Over a career spanning four decades, Darlene Davison has shaped the interiors of iconic landmarks and historic homes throughout St. Louis. But don’t call her a decorator.
As Director of the Interior Design program at Maryville University, Darlene uses a tasty analogy to differentiate the role of the interior designer.
“I tell my students they’ve worked far too hard for anyone to call them decorators. Decorators have a valuable place in design as well, but it’s to come in and add finishes, furnishings and art. Interior designers must know about HVAC systems, electrical, lighting, technology, and they can do the decorating side as well,” Darlene explains. “I tell incoming students to think of it like an incredible cake. A decorator can make it look pretty on the outside with icing, colors and writing. But an interior designer can create the recipe for the cake, put the ingredients together, bake the cake and decorate it.”
Darlene graduated from the Faye Jones School of Architecture at the University of Arkansas in 1980 and went to work for Hellmuth, Obata and Kassabaum, better known as HOK. At the time, the architecture profession was still something of a good ol’ boys club, but Darlene has seen this trend begin to reverse itself in recent years.
“When I was in architectural school, about 95 percent of my classmates were male,” Darlene recalls. “Currently, just like with medicine and law, architecture is pretty much split 50-50 between men and women. In fact, it might be tipping in favor of females now with more women in college. So it’s become very much an equal-opportunity profession.”
But for the first 10 years of her career, Darlene’s coworkers were almost exclusively men, first at HOK and later with Stone, Marraccini and Patterson. The male-dominated culture meant that Darlene couldn’t even get maternity leave when she became pregnant with her first child, a fact that ultimately spelled the end of her days of working full-time for a firm.
“At the time, maternity leave was considered a disability, and we had no disability insurance, either,” Darlene recollects. “So I had to use up all my vacation, all my sick time – whatever I had saved up, until it was time to have the baby. “They did want me to come back, but I just couldn’t. I just loved being home with my son.”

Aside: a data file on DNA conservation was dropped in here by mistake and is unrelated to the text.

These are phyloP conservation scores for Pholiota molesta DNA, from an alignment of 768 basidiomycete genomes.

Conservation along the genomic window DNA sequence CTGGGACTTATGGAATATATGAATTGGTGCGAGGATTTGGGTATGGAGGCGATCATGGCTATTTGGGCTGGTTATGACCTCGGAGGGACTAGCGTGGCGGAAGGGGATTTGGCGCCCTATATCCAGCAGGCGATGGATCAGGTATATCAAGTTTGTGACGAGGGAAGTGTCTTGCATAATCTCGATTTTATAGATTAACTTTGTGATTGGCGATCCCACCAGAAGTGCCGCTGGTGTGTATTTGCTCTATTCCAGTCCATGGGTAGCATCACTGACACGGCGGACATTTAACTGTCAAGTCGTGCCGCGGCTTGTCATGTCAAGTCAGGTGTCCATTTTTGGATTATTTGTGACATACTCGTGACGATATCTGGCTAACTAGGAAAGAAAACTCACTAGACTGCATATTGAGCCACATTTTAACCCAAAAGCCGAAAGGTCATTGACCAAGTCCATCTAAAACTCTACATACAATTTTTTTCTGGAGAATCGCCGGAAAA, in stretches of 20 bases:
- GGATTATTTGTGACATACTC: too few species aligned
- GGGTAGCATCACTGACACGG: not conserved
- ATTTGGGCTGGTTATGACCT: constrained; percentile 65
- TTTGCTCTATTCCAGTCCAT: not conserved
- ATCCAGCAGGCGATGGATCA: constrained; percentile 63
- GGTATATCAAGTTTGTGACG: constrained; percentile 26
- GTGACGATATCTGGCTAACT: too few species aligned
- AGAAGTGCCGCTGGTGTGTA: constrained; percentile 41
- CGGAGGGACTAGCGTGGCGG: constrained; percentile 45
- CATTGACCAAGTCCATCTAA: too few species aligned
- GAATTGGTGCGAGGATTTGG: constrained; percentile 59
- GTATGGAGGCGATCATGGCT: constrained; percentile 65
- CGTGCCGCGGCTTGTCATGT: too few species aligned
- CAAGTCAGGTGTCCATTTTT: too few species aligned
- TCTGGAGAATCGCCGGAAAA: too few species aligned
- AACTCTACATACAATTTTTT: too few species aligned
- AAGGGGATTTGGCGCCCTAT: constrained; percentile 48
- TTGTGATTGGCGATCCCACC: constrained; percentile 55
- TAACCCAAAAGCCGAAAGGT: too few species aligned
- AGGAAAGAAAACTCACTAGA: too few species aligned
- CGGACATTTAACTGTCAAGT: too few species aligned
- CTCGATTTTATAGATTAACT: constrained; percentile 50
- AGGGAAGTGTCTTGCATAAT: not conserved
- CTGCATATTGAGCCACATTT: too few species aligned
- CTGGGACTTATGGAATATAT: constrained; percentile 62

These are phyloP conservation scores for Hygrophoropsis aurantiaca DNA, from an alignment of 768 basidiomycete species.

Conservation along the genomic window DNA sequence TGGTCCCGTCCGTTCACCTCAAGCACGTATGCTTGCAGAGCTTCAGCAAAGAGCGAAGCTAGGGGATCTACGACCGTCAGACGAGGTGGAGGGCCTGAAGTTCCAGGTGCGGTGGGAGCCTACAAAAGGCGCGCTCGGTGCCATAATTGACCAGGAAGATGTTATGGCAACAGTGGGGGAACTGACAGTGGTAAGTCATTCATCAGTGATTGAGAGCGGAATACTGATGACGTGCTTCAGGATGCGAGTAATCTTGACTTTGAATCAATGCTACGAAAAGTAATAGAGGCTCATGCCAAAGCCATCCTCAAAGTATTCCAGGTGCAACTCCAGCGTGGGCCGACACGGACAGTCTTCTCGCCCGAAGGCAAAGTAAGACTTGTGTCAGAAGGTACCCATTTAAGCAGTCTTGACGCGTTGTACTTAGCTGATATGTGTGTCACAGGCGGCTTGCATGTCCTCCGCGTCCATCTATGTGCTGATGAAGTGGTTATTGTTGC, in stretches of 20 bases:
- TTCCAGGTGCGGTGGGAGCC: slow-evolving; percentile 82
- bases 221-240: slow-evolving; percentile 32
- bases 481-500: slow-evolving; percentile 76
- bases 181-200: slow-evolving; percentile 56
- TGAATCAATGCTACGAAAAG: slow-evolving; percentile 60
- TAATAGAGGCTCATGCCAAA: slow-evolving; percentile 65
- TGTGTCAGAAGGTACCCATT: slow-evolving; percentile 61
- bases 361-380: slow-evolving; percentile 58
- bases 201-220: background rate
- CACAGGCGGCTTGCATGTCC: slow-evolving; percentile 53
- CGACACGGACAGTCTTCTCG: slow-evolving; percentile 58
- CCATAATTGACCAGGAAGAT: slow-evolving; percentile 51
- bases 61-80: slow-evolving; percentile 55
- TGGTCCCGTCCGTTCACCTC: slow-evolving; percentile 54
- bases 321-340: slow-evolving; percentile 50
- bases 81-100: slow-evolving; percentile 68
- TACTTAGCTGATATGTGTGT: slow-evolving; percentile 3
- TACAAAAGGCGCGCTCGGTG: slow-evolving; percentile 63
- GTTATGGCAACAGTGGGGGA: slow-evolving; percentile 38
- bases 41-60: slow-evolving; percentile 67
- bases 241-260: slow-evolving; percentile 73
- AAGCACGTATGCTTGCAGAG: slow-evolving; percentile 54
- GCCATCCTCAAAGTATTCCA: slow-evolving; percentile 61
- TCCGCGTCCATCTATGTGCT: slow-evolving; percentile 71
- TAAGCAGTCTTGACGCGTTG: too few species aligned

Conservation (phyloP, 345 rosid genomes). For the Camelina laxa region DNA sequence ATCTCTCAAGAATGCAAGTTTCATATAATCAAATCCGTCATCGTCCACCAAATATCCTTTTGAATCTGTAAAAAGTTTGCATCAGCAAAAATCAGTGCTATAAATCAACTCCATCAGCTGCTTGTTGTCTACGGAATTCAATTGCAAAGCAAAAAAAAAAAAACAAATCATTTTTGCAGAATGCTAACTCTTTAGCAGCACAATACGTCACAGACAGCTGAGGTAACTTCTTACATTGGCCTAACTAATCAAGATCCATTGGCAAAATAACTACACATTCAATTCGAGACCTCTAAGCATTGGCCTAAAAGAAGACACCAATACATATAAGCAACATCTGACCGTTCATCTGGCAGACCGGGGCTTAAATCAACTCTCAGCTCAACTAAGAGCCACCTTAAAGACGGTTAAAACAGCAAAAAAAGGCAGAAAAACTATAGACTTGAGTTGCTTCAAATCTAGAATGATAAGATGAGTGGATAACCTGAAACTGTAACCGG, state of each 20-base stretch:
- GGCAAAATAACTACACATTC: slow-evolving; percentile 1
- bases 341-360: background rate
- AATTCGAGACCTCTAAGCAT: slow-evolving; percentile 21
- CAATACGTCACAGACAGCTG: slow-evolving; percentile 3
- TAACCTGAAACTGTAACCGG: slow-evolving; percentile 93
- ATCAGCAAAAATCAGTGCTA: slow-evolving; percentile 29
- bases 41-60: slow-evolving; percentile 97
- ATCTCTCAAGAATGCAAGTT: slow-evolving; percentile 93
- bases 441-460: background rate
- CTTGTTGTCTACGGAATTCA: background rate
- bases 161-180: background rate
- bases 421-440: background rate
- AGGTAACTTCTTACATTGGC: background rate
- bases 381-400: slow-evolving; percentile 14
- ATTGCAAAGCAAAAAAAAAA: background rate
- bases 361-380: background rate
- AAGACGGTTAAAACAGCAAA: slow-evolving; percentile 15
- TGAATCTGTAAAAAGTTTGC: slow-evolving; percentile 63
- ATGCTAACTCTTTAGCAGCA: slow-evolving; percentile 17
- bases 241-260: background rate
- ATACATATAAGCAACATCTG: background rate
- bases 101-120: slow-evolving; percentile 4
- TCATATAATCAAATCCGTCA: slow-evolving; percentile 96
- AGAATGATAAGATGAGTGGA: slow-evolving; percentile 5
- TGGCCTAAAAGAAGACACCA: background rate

Two more children followed in quick succession, and Interior Design began to take a back seat to teaching, preschool and wrangling troops of Brownies and Cub Scouts. Darlene still found time to keep her design skills sharp, however. Together with her husband, himself an architect, she renovated historic homes, remodeling bathrooms and kitchens while doing the occasional small addition.
One day in 1996, a former coworker at HOK who also taught at Maryville asked Darlene to sit in and give a critique of the class. The Program Director at the time was so impressed with Darlene’s knowledge and evaluation skills that he offered her an opportunity to become an adjunct professor. Darlene declined, but the Director was persistent, and in 1999 Darlene began teaching in the Interior Design program at Maryville.
“I’m very fortunate that he stuck with me because for three years he would call and ask if I was ready to teach yet, and I kept saying I really wasn’t,” Darlene acknowledges. “But once my youngest daughter went to kindergarten, I said, ‘Well, if I can teach and be home by 3:00 p.m., then I’ll teach,’ and so I was an adjunct for many years.”
Darlene eventually received an offer to go back to work as a full-time Interior Designer, but after careful consideration she turned it down, not wanting the long hours to take her away from her young family. Career advancement was still in the cards, however. An unexpected vacancy in the interior design department at Maryville led to Darlene being named Interim Director in 2007, a position that soon became permanent. While she never would have predicted such a turn of events, Darlene was grateful for the professional change of pace.
“It wasn’t something I particularly wanted to do back then, but I definitely have enjoyed it and I’ve been there as Director for a long time now,” Darlene acknowledges. “I tell my students that I’m on my third career, and I think many of us will have more than one career in our lives. It’s important to understand, and for me, it was a really good move.”
Darlene, who now serves on the Universal Design Summit 7 Steering Committee, first met Colleen Starkloff when she taught her own class at Maryville. She says Colleen is the ideal person to lead such a movement.
“Colleen is just such an amazing advocate for the Americans with Disabilities Act and Universal Design. She never stops advocating,” Darlene marvels. “She is just a passionate person, and she wants everyone to know and understand what Universal Design is. I wish she could still teach her class at Maryville, but she’s a busy woman.”
While attending a Universal Design Summit several years ago, Darlene was part of a group that toured 6 North, a universally designed apartment complex in the Central West End. Seeing these inclusive principles implemented in such a powerful way left a lasting impression.
”My real interest in Universal Design and my understanding of its importance really stemmed from my visit to 6 North. They did so many great things with that facility,” Darlene reflects. “I just remember being struck by the amount of knowledge I gained by going to this conference, all these things I hadn’t really thought about or considered before. Everyone knows what the ADA is, but I’ve learned that simply making things accessible is a minimum requirement. We can always do more, and a lot of Universal Design is just that — doing more. It’s just smart design.”